Mr Mthwecu (MQA) responded to these questions saying that MQA had embarked on a pilot project beginning in the Eastern Cape looking at making a better life for previously disadvantaged groups in the mining sector. The impact of the skills development training in the labour market, he said, seemed to show an immense increase in productivity in the mining sector. However they were not yet in a position to conclusively say they were satisfied about the progress made in that regard.

Mr Nkosi (MQA) said that MQA learnership-programmes were geared towards training for transformation in order to ensure representation of HDI employees at all levels in the mining sector. On the question of women representation on MQA's executive committees, Mr Nkosi was of the view that gender representation in the labour market was a global concern. Hence South Africa was not the only country facing this problem. However there was still an urgent need to balance representation in the workplace. He conceded that presently the main focus of the MQA was to ensure that the infrastructure was in place in the mining sector to meet the targets set out by the Charter.

Mr Mthwecu (MQA) informed the committee that the funds that are not claimed by companies involved in skills development become discretionary funds for MQA and can be channelled to other programmes. On whether MQA was meeting the targets set out by the Mining Charter, the MQA board was going to meet in due course to deliberate on ways of meeting those targets

National Electricity Regulator
Dr Mkhwanazi (CEO: NER) focused mainly on the role of the NER in regulating the supply and consumption of electricity in the SADC region and beyond. In South Africa, the responsibilities of the NER included protecting customers interests, setting prices and tariffs as well as standards of service and supply. NER has been trying to lower the costs of electricity while at the same time ensure a good sustainable service. NER was still on the path of creating a utility regulation in South Africa and SADC. Touching on the NER's business and budget plans for 2003 & 2004, they are planning to increase their communication and consultation budgets as well as an increased budget allocation for regional and continental initiatives. In considering the application by Eskom for a price increase they would consider first the socio-economic issues prevailing in the country. Then NER would supplement those findings with the 'rate of return' methodology. This methodology for determining price increase will use benchmark numbers from other international companies similar to Eskom and they will then set a rate of return that would be a reasonable profitable for Eskom. Price increases would be slotted for January 2003 and concurrently National Government would pilot a LifeLine Tariff to minimise the costs of electricity for low wage earners.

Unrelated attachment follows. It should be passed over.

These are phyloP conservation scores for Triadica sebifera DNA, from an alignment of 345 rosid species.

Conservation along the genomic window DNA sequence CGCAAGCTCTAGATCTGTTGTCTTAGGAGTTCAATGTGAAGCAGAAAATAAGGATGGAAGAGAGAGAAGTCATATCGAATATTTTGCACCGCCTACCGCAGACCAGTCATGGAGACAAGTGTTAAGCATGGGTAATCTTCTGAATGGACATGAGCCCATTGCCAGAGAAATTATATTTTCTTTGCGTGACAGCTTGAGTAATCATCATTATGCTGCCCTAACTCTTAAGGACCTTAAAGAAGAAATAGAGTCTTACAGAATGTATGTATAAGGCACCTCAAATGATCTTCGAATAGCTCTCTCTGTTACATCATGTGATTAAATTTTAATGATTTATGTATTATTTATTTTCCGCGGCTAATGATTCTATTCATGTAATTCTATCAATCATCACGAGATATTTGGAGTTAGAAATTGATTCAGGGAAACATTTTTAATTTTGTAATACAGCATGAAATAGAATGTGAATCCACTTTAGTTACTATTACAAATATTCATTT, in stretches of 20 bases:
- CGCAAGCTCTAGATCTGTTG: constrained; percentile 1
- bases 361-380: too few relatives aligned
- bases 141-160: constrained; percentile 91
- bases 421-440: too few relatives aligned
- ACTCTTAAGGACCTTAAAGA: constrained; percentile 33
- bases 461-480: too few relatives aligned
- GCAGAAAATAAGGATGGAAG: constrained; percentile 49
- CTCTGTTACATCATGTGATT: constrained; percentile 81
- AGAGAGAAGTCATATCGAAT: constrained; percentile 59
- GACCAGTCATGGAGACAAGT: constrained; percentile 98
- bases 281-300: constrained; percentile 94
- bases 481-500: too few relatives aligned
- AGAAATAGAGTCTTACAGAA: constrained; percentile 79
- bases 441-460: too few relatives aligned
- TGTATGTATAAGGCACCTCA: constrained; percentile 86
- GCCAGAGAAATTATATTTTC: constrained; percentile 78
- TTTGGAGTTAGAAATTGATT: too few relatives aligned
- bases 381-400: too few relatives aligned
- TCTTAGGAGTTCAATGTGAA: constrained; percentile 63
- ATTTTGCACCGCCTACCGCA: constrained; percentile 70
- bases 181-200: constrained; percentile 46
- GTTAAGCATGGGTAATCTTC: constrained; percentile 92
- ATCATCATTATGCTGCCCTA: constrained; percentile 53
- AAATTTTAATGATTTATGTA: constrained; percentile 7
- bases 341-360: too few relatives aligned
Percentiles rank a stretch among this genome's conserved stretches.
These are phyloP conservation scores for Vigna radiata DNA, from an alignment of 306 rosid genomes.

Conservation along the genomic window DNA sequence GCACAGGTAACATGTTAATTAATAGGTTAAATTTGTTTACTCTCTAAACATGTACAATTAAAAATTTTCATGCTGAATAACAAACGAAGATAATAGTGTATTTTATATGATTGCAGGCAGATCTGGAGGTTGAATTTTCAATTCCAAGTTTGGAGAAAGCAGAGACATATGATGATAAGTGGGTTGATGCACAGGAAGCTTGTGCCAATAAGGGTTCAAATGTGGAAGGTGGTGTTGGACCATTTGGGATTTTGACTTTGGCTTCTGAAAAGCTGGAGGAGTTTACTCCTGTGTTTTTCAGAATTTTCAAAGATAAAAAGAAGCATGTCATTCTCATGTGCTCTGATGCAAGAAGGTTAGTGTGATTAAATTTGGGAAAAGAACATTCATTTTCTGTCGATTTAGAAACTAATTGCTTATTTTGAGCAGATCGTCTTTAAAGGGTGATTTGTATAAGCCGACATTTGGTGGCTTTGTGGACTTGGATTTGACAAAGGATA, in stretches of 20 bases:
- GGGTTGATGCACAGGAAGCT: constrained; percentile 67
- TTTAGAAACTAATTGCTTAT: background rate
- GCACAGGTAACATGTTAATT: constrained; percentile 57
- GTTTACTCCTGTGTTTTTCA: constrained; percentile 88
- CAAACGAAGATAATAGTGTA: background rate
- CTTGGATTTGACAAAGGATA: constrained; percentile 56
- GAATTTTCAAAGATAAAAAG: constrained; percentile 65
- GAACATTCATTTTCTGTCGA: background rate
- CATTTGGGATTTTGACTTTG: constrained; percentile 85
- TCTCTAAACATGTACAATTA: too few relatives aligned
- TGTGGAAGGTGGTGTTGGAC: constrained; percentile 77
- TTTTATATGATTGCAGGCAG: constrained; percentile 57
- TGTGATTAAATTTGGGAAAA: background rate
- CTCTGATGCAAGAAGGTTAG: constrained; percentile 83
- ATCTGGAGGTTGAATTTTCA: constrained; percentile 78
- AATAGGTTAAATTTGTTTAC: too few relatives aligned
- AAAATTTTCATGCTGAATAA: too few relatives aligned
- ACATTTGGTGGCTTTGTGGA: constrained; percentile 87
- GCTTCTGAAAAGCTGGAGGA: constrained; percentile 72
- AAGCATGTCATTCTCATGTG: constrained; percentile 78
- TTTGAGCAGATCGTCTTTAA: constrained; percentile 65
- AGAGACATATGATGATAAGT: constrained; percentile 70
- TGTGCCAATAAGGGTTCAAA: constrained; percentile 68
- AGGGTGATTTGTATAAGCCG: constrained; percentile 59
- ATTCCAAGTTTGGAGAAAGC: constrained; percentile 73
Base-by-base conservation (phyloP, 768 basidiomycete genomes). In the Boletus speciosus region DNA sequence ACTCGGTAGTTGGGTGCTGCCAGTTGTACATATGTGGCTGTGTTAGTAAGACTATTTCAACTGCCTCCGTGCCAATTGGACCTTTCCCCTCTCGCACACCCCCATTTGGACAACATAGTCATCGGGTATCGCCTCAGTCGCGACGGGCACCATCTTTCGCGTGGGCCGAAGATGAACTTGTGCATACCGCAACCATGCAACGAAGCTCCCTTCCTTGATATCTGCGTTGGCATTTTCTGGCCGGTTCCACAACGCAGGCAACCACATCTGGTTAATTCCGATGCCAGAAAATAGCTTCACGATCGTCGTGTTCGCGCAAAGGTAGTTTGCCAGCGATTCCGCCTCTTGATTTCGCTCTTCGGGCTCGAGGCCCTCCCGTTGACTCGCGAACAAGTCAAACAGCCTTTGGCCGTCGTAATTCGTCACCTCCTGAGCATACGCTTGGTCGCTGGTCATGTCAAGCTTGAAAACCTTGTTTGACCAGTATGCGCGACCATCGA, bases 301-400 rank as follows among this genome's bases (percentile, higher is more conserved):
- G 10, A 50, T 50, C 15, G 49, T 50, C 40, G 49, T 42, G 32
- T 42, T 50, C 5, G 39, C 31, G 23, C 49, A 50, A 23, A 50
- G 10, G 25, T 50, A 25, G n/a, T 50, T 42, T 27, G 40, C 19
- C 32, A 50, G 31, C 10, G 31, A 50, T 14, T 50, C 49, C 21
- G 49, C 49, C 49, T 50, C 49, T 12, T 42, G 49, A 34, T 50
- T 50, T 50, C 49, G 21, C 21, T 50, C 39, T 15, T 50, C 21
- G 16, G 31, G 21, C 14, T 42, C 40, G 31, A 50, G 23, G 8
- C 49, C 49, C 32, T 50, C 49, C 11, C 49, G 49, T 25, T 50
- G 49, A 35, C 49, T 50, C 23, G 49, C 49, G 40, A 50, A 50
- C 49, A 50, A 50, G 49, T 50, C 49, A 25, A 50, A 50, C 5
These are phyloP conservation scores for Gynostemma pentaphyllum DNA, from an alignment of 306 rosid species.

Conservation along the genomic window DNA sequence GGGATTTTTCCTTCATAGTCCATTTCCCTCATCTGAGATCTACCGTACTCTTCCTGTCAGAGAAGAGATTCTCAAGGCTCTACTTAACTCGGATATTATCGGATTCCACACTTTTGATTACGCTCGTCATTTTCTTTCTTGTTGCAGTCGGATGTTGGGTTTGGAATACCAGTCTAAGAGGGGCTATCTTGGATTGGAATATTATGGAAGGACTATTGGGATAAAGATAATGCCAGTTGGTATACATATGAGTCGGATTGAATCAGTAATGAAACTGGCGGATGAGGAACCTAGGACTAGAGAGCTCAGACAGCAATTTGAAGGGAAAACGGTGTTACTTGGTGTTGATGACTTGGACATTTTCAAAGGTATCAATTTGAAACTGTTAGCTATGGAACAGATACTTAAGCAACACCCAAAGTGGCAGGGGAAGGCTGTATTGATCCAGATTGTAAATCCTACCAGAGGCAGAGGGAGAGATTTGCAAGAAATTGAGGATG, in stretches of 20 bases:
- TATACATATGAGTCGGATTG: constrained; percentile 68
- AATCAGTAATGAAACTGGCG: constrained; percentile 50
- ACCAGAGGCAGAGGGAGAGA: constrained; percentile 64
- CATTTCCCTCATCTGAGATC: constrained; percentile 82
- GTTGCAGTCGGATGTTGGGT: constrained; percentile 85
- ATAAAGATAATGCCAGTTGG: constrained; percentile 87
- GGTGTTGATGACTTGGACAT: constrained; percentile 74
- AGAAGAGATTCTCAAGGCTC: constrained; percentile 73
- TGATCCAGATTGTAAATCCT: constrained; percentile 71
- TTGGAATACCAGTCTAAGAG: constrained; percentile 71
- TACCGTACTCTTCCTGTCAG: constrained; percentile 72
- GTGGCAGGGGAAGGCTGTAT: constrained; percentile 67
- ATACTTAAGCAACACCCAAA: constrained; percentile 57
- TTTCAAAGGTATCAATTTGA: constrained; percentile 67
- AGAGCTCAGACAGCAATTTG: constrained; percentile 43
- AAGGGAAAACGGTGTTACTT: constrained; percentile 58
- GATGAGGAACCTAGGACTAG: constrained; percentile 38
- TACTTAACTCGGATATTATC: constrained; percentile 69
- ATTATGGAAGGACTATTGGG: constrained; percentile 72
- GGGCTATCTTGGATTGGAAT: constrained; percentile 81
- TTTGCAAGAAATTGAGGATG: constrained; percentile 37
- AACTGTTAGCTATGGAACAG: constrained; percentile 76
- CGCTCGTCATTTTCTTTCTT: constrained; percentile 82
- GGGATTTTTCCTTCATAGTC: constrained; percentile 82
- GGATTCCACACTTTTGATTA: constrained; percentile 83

Mr Davison (DP) wanted to know whether the proposed amalgamation of electricity regulators by the Minister was going to work. Secondly he asked for clarity on the proposed methodology for determining price increases for Eskom.

Mr Oliphant (ANC) asked if Dr Mkhwanazi could elaborate on the status of the electrification fund. Secondly was NER with its budget capacity ready to meet the challenges of the NEPAD?

Ms Cindi (ANC) asked about the costs of using cleaner energies while at the same time keeping sustainable development in place.

Dr Mkhwanazi (MQA) informed the committee that a substantial part of their budget came from the levies they charge from energy suppliers and some of the funds were provided for through the Gas Act. Regarding regulators, Dr Mkhwanazi was of the view that there was a need for a single energy regulator because previously there was much duplication this was very costly.

Mr Godfrey conceded that there was a need for the committee to deliberate on the levies imposed on different energy suppliers because there could be lots of inherent conflict that could emerge out of the aforementioned levies.

It was noted that NER's role was to regulate natural monopoly by energy suppliers and that the proposed methodology for determining price increase was an international benchmark methodology. This methodology was aimed at assessing the high risks of the business.

Dr Mkhwanazi (MQA) noted that NER was no longer regulating the electrification fund. NER had handed over its responsibilities in that regard to the National Regulatory Committee. NER was now part of this committee. On NER's budget capacity to deal with NEPAD, he said that NER was ready to meet such challenges as NER had long been a leading regulator in Africa and had represented the continent at the World Bank on many accessions. Hence NER was ready to partake on a journey to support economic investment and infrastructure development throughout the continent. He added that the NER was currently spearheading the formation of a legislative regulatory framework in the continent for the purposes of creating certainty and stability in energy supply.

Responding to the question on the use of cleaner energies, he noted that there was currently no country surviving on the use of these energies such as soalr energy and wind energy. The use of such energies was a long term goal. Eskom at the moment should focus on complying with International Cleaning Programmes.

The meeting was adjourned.